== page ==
Another beautiful day in paradise! Yesterday I expressed frustration with my family’s poor eating habits while on our family seaside vacation. Sister, nephews, father and mother—all could eat much healthier. Decades ago, most parents spent more time cooking and eating with their kids. Balanced meals were important—meat, potatoes or rice, along with a green vegetable and often a salad. Fruit made a good desert or snack. As a kid, mom always had raisins, apples and bananas available. If I came home hungry from school, an apple was my only option. But it seems as if balanced meals skipped a generation. These days the parents often eat as poorly as the kids! A few years ago, new, basic nutritional guidelines recommended a minimum of five servings of fruit and vegetables a day. That’s a minimum—and catsup, or pickles, or potatoes don’t count. (Neither should orange or apple juice, if you ask me!) This past year that number was raised to eight servings—but no one noticed. Lots of different foods are an acquired taste. How many of us liked beer or wine or coffee the first time we tried them? Vegetables are the same way.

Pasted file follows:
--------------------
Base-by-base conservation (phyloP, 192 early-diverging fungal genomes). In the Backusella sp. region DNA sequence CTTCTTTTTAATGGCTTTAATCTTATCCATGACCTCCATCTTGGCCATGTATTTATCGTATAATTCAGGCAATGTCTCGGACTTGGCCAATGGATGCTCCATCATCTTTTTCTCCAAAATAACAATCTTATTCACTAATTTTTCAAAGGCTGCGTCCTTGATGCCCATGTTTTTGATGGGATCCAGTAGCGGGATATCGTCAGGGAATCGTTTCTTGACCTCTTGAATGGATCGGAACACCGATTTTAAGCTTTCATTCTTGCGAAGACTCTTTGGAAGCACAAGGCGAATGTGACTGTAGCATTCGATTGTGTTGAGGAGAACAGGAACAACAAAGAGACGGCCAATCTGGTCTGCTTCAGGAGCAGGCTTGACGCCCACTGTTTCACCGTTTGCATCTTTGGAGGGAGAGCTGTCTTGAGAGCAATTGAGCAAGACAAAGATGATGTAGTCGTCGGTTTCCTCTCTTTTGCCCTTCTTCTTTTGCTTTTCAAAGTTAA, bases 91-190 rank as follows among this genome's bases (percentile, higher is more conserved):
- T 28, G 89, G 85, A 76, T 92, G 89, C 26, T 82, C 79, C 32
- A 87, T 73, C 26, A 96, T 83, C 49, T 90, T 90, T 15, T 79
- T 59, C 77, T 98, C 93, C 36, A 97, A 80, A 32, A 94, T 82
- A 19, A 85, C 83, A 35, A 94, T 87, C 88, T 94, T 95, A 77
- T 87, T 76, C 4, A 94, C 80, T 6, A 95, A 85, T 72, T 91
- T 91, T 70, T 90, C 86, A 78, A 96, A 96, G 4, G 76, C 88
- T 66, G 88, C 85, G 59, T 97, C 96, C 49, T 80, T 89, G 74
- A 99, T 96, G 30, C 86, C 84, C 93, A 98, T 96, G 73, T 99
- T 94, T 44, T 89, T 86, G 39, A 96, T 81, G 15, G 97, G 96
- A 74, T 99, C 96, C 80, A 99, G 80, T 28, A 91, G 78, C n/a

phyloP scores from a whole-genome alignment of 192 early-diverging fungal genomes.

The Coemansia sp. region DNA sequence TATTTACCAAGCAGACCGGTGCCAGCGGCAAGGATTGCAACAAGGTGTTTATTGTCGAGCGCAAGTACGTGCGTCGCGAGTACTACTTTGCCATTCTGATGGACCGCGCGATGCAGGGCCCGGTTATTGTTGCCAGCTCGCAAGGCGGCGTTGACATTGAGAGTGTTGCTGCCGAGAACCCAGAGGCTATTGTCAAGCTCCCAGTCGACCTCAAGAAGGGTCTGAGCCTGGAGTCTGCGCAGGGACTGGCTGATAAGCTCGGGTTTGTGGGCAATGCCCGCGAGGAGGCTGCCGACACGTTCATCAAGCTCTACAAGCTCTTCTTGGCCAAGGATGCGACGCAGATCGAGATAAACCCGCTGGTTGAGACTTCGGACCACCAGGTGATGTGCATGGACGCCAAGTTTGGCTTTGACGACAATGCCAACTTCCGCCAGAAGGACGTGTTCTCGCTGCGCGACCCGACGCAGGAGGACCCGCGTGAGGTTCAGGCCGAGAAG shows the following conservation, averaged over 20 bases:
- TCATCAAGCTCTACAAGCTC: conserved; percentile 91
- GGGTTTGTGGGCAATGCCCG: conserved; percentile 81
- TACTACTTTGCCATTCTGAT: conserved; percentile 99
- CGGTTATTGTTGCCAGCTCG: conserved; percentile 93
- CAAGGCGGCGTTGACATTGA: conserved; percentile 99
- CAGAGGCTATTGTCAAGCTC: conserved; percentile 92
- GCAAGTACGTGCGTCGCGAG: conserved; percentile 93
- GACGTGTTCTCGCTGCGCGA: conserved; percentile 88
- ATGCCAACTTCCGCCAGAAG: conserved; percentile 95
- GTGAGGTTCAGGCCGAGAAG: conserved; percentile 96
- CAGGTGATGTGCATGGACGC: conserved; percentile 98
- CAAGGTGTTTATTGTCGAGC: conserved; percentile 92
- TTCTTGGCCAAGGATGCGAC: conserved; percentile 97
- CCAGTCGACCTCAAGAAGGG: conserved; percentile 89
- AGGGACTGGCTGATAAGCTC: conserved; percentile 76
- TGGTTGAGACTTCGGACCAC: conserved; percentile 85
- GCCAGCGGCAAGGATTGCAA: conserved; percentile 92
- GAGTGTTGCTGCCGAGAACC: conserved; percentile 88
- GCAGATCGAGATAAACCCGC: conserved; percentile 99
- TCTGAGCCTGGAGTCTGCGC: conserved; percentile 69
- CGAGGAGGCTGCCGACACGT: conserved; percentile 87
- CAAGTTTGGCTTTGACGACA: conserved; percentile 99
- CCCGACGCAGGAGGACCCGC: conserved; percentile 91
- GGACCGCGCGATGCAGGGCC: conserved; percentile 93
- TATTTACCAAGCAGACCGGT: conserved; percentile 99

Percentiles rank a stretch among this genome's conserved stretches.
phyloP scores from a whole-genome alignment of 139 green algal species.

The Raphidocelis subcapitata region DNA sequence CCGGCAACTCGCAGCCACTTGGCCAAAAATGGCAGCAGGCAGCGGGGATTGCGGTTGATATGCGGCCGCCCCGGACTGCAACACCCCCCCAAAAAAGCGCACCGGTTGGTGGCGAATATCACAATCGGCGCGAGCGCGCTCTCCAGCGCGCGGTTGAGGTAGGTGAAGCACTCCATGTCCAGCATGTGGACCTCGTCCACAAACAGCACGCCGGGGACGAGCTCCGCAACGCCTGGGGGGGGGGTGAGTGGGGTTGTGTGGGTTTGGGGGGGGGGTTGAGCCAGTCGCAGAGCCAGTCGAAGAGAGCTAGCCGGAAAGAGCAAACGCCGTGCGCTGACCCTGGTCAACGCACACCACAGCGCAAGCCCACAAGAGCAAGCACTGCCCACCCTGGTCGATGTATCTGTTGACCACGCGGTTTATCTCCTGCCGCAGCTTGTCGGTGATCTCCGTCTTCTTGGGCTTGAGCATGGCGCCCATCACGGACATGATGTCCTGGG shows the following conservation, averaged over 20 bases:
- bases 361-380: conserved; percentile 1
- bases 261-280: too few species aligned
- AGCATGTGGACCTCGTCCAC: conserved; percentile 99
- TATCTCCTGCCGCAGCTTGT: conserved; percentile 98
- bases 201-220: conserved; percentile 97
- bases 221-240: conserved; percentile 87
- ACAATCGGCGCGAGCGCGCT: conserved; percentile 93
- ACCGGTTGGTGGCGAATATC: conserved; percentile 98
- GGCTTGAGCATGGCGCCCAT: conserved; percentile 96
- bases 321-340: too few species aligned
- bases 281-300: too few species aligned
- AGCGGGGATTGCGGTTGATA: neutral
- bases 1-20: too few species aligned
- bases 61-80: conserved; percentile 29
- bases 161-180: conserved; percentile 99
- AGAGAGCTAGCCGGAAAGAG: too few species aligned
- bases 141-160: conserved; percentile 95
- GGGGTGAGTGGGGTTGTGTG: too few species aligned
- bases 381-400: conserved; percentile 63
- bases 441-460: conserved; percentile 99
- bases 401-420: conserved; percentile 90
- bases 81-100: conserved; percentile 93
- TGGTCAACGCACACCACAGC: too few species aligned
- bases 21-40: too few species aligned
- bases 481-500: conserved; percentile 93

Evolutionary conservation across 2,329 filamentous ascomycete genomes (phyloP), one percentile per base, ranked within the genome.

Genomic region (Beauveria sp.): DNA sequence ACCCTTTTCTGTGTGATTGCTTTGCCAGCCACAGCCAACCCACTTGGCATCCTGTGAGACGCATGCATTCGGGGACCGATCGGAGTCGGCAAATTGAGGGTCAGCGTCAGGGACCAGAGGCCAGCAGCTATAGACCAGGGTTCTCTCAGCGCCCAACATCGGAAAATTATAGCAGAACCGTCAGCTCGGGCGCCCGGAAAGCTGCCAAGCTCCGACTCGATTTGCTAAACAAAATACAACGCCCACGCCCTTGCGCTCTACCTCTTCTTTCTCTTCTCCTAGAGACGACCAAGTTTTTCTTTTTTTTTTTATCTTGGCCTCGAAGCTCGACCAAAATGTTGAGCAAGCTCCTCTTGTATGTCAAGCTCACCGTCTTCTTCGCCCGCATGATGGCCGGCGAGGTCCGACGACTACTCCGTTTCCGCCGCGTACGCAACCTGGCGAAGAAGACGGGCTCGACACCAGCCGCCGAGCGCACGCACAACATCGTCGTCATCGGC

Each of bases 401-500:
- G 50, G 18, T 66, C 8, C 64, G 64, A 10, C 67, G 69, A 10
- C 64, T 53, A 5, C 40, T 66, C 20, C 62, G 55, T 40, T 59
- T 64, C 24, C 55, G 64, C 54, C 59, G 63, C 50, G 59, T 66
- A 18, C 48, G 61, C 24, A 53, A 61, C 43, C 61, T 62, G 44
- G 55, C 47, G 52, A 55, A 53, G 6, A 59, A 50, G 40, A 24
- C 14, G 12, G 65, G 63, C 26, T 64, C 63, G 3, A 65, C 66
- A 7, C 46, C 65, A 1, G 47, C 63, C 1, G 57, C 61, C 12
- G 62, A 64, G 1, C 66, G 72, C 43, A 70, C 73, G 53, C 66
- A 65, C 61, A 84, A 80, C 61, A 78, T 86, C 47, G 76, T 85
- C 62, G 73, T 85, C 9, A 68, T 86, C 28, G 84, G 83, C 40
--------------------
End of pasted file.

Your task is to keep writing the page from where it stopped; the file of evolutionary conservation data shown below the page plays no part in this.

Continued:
Next time you complain about having to eat an extra serving of vegetables, think about this: You can learn to like broccoli. But it’s not so easy to adjust to a life of radiation or chemotherapy. Tests, needles, IV’s, surgery, stress. Cancer—who needs it? Work to prevent it from returning—or ever starting in the first place.
Feel good and keep smiling! Pat